Organic Intellectualism: DJ Scholarship, Black Feminism and Erasure Resistance
Podcast Dialogue between DJ Lynnée Denise and Dr. Marla Jaksch
Produced by Sandra Gabriele, Michelle Macklem, and Marla Jaksch
Transcript of this episode can be found at goo.gl/mlHc7g
Recorded at Signal/Noise: A FemTechNet Conference on Pedagogy, Technology, and Transdisciplinarity
April 8th-10th, 2016
University of Michigan at Ann Arbor
David Hyun was a 1.5 generation Korean American architect who is best known for designing the Japanese Village Plaza in Los Angeles’ Little Tokyo. Following the success of this project in the early 1980s, Hyun was approached by members of the Korean community to design a similar redevelopment project in Koreatown to be named “Korea City”. Hyun’s son, David K. Hyun is shown here describing the history of his father’s design of Japanese Village and its legacy.
In 1971, Hi-Duk Lee and his wife opened Olympic Market located at 3122 W. Olympic Blvd. The opening of this Korean market marked “the symbolic beginning of contemporary Koreatown in Los Angeles. …Before 1970 Korean American concentration was south of Pico Blvd., it shifted northward thereafter.” ((Nancy Abelmann and John Lie, Blue Dreams: Korean Americans and the Los Angeles Riots, (Harvard University Press, 1995), 100-1.)) As more Korean immigrant entrepreneurs began to open small businesses in this area in the early 1970’s, Olympic Blvd. became one of the main arteries of contemporary Koreatown.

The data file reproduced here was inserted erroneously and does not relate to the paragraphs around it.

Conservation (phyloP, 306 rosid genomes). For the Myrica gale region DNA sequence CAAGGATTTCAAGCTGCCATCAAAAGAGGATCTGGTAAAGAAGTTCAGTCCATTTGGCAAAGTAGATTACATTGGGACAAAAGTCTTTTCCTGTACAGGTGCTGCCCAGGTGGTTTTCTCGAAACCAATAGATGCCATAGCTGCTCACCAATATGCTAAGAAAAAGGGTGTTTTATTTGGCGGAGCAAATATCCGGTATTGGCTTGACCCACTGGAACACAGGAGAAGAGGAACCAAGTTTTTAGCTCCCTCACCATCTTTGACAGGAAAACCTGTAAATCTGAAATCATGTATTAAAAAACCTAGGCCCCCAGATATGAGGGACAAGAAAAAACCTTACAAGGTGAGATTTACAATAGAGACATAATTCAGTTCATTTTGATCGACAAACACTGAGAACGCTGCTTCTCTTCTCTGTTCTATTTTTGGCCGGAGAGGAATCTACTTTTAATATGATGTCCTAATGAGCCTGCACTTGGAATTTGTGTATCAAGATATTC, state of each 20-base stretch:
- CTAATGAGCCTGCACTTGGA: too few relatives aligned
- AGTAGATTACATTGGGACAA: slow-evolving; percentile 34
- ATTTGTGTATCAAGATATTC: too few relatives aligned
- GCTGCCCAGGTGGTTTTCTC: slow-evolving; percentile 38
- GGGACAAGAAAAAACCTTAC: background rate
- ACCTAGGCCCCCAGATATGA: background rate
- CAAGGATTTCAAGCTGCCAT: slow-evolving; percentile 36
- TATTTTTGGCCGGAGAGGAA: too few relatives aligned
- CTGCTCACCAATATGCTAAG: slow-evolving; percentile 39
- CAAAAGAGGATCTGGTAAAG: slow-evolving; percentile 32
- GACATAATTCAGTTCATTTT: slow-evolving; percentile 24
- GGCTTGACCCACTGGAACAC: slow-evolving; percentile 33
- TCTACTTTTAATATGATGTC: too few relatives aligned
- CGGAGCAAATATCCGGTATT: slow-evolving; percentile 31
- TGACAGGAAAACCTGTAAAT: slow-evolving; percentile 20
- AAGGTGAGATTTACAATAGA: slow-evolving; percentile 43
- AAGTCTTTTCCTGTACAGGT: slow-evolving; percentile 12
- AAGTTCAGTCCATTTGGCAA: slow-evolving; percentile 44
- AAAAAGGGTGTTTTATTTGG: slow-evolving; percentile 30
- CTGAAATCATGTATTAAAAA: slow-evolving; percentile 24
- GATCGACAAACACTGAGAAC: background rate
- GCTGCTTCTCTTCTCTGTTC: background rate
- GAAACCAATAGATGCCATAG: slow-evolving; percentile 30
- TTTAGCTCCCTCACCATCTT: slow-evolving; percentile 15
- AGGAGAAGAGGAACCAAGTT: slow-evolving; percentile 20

Little Bangladesh comprises a sub-community within the boundaries of Koreatown in Los Angeles. Stretching along a few blocks of 3rd Street between New Hampshire and Alexandria, Little Bangladesh was officially designated by the City of Los Angeles in 2010. Community members representing both the Korean and Bangladeshi immigrant population negotiated the official boundaries of Koreatown and Little Bangladesh and in the process, sparked a debate about the significance of mapping immigrant communities along ethnic lines.